On the surface this position does not look much like the others in this chapter, but again a scan of the king’s file turns up two enemy men in line with it—a piece (the queen on g2) and a pawn (on g7). If the pawn were out of the way, White could pin the queen with Rg1. Threatening the pawn won’t work; you can’t scare a pawn if it has protection, and even a frightened pawn can’t move off of its file. The standard way to clear an enemy pawn, rather, is to take something it protects, inviting the pawn to move off its file to perform the recapture. The g7 pawn protects the knight on h6, so White plays RxN; Black replies g7xR; and now Rg1 pins Black’s queen, with protection furnished by the knight on e2.
You might think you could also make gains here by playing the same idea in reversed order: Rg1; then, when the Black queen moves, Rh5xN, with the pawn on g7 pinned and unable to recapture. Not quite, however. Black replies to Rg1 with Qxf2; and then if White takes the h6 knight with his other rook, Black has Qxe3—a fork of White’s h6 rook and his bishop on d3, both of which are loose. White still can pull his chestnuts out of the fire by moving his queen to d6 (threatening Black’s loose bishop) and then to h2 (threatening to mate with the rook already on the h-file), but these kinds of complications are beyond the scope of the current lesson.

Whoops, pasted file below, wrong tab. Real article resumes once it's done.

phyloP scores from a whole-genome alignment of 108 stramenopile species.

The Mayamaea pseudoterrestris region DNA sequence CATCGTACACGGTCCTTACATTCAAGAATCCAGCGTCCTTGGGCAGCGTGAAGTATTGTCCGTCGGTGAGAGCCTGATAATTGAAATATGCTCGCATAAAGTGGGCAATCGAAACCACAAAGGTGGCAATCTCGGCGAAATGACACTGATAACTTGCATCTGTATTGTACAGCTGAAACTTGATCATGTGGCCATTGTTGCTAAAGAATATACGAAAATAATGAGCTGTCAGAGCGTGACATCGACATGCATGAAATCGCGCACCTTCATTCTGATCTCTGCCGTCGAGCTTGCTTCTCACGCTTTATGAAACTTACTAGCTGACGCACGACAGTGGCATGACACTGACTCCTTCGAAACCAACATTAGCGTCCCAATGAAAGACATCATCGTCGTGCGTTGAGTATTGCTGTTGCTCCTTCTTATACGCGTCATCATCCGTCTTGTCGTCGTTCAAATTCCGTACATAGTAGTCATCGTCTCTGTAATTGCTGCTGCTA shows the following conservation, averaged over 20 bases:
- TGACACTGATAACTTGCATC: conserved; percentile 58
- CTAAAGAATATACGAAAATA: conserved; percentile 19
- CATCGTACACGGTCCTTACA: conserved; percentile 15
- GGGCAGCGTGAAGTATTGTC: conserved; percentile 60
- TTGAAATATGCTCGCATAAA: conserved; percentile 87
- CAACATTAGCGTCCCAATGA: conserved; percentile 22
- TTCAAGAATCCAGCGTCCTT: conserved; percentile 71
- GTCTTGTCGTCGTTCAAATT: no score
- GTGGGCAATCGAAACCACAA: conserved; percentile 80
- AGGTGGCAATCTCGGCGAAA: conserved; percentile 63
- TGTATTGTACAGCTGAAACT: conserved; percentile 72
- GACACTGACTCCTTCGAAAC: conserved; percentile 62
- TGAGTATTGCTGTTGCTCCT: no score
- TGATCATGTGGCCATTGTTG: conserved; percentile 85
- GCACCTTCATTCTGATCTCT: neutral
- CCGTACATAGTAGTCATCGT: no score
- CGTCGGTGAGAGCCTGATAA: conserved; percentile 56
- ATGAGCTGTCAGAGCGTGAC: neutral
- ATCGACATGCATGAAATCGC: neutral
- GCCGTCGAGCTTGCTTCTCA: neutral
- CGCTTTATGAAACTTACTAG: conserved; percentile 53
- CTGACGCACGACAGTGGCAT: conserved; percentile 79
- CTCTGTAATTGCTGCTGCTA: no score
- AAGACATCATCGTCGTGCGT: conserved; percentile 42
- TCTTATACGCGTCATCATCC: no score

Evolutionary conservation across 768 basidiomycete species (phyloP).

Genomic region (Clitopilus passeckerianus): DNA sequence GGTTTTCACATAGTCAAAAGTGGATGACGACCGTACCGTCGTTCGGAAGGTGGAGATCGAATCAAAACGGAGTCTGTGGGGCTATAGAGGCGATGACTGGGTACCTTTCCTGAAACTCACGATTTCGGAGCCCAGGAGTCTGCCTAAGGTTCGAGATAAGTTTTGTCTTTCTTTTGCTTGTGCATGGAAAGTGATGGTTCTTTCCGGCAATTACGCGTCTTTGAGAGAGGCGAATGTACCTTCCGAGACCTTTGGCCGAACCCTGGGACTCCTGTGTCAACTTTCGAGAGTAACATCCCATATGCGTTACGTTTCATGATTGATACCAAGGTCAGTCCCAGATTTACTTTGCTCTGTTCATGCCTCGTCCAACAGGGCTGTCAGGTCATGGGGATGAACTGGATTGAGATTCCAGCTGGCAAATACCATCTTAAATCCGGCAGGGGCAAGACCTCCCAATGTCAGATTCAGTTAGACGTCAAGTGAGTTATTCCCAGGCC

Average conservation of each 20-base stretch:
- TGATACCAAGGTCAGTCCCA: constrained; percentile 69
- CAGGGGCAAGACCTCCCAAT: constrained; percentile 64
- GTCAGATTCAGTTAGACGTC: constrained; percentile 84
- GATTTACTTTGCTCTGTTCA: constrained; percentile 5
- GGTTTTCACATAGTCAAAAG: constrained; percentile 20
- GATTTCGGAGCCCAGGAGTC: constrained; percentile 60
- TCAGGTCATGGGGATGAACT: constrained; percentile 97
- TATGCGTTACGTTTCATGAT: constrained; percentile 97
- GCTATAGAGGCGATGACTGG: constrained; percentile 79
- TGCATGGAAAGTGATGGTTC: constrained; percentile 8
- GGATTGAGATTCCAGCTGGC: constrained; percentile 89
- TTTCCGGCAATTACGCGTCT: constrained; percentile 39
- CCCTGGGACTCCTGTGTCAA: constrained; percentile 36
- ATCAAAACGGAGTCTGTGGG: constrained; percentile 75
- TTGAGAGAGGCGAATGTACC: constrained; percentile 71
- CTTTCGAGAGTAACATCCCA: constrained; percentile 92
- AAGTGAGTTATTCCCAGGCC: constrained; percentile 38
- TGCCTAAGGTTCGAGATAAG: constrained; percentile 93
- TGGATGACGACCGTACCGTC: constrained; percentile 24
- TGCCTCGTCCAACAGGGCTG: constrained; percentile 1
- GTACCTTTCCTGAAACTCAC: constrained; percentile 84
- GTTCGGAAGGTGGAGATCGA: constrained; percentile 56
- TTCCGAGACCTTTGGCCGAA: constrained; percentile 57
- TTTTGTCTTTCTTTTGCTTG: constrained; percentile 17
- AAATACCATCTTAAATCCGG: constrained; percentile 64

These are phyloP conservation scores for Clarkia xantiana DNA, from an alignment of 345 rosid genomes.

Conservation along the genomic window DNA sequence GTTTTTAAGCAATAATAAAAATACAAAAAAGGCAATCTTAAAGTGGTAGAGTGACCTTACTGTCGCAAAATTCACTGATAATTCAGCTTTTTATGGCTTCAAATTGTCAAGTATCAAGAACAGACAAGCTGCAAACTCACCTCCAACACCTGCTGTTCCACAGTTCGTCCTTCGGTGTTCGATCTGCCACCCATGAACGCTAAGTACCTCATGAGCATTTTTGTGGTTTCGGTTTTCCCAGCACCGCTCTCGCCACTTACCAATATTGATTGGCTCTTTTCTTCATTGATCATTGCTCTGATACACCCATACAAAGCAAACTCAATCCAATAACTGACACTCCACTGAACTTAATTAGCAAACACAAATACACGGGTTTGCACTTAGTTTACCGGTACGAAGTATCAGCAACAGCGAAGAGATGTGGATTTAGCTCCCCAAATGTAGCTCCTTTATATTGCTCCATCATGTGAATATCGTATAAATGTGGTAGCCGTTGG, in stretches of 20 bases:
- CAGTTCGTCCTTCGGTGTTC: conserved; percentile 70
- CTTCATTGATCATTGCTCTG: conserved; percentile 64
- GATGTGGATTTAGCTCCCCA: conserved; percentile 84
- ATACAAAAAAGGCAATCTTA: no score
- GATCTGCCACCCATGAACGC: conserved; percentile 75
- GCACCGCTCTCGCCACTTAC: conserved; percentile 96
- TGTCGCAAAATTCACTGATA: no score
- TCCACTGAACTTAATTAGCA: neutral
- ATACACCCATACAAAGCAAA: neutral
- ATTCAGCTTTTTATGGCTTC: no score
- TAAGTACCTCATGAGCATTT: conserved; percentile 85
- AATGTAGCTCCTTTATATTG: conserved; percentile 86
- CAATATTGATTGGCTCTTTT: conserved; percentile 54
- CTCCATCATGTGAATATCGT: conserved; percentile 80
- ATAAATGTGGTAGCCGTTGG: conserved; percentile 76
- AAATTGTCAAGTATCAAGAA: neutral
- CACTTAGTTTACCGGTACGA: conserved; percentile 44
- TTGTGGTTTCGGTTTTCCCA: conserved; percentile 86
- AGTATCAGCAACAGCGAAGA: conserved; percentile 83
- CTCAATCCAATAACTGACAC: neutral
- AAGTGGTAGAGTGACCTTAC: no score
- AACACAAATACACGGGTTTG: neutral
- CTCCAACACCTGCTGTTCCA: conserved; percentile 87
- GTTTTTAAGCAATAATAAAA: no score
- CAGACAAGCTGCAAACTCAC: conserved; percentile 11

Still, it's worth studying the initial forking idea for Black here that makes Rg1 not so attractive as a first move for White. It would be easy to overlook; a key to not overlooking it is to be mindful at all times of loose pieces on the board—your own as well as your opponent’s. As White you should realize that you have a loose bishop already on d3 and that your rook currently on h5 will be left loose on h6 after the capture. Loose pieces are a big deal. They make good targets for forks, especially by your opponent’s queen. Since the whole idea of starting with Rg1 would be to drive off the Black queen, you have to ask whether the queen, once driven off, could go make trouble for the loose material you would be leaving around the board. It could indeed.